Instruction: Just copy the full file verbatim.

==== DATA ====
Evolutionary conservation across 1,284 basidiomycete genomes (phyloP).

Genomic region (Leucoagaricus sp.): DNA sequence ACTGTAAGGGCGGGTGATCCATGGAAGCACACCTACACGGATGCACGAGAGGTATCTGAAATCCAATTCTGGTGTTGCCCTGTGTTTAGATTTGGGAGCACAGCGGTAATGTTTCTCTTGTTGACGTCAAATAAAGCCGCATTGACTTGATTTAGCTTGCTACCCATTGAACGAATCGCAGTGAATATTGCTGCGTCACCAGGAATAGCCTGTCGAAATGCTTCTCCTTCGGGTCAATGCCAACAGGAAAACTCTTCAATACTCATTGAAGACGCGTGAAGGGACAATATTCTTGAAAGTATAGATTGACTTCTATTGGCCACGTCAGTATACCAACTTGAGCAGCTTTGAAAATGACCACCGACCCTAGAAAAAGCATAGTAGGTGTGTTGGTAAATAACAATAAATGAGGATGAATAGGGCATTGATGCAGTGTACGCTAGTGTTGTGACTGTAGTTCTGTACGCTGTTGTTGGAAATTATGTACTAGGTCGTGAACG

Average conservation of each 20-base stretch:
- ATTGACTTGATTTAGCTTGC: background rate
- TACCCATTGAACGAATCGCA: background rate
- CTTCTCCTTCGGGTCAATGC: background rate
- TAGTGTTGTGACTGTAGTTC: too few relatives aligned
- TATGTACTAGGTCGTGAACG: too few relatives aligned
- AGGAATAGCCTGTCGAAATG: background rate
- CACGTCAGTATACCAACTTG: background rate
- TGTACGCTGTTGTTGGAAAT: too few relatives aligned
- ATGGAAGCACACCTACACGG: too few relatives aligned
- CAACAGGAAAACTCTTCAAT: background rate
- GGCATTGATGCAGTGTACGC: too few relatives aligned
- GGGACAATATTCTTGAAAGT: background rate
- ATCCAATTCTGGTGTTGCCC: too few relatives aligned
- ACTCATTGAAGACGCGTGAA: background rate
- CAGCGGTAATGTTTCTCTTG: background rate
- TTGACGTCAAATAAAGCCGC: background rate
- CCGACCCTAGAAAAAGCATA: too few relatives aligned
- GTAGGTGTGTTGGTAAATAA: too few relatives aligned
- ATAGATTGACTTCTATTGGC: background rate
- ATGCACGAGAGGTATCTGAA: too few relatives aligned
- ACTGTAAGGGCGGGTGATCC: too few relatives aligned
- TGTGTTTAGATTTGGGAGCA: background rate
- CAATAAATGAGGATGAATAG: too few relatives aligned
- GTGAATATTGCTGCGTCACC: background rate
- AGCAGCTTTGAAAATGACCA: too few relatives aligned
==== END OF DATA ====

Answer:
Evolutionary conservation across 1,284 basidiomycete genomes (phyloP).

Genomic region (Leucoagaricus sp.): DNA sequence ACTGTAAGGGCGGGTGATCCATGGAAGCACACCTACACGGATGCACGAGAGGTATCTGAAATCCAATTCTGGTGTTGCCCTGTGTTTAGATTTGGGAGCACAGCGGTAATGTTTCTCTTGTTGACGTCAAATAAAGCCGCATTGACTTGATTTAGCTTGCTACCCATTGAACGAATCGCAGTGAATATTGCTGCGTCACCAGGAATAGCCTGTCGAAATGCTTCTCCTTCGGGTCAATGCCAACAGGAAAACTCTTCAATACTCATTGAAGACGCGTGAAGGGACAATATTCTTGAAAGTATAGATTGACTTCTATTGGCCACGTCAGTATACCAACTTGAGCAGCTTTGAAAATGACCACCGACCCTAGAAAAAGCATAGTAGGTGTGTTGGTAAATAACAATAAATGAGGATGAATAGGGCATTGATGCAGTGTACGCTAGTGTTGTGACTGTAGTTCTGTACGCTGTTGTTGGAAATTATGTACTAGGTCGTGAACG

Average conservation of each 20-base stretch:
- ATTGACTTGATTTAGCTTGC: background rate
- TACCCATTGAACGAATCGCA: background rate
- CTTCTCCTTCGGGTCAATGC: background rate
- TAGTGTTGTGACTGTAGTTC: too few relatives aligned
- TATGTACTAGGTCGTGAACG: too few relatives aligned
- AGGAATAGCCTGTCGAAATG: background rate
- CACGTCAGTATACCAACTTG: background rate
- TGTACGCTGTTGTTGGAAAT: too few relatives aligned
- ATGGAAGCACACCTACACGG: too few relatives aligned
- CAACAGGAAAACTCTTCAAT: background rate
- GGCATTGATGCAGTGTACGC: too few relatives aligned
- GGGACAATATTCTTGAAAGT: background rate
- ATCCAATTCTGGTGTTGCCC: too few relatives aligned
- ACTCATTGAAGACGCGTGAA: background rate
- CAGCGGTAATGTTTCTCTTG: background rate
- TTGACGTCAAATAAAGCCGC: background rate
- CCGACCCTAGAAAAAGCATA: too few relatives aligned
- GTAGGTGTGTTGGTAAATAA: too few relatives aligned
- ATAGATTGACTTCTATTGGC: background rate
- ATGCACGAGAGGTATCTGAA: too few relatives aligned
- ACTGTAAGGGCGGGTGATCC: too few relatives aligned
- TGTGTTTAGATTTGGGAGCA: background rate
- CAATAAATGAGGATGAATAG: too few relatives aligned
- GTGAATATTGCTGCGTCACC: background rate
- AGCAGCTTTGAAAATGACCA: too few relatives aligned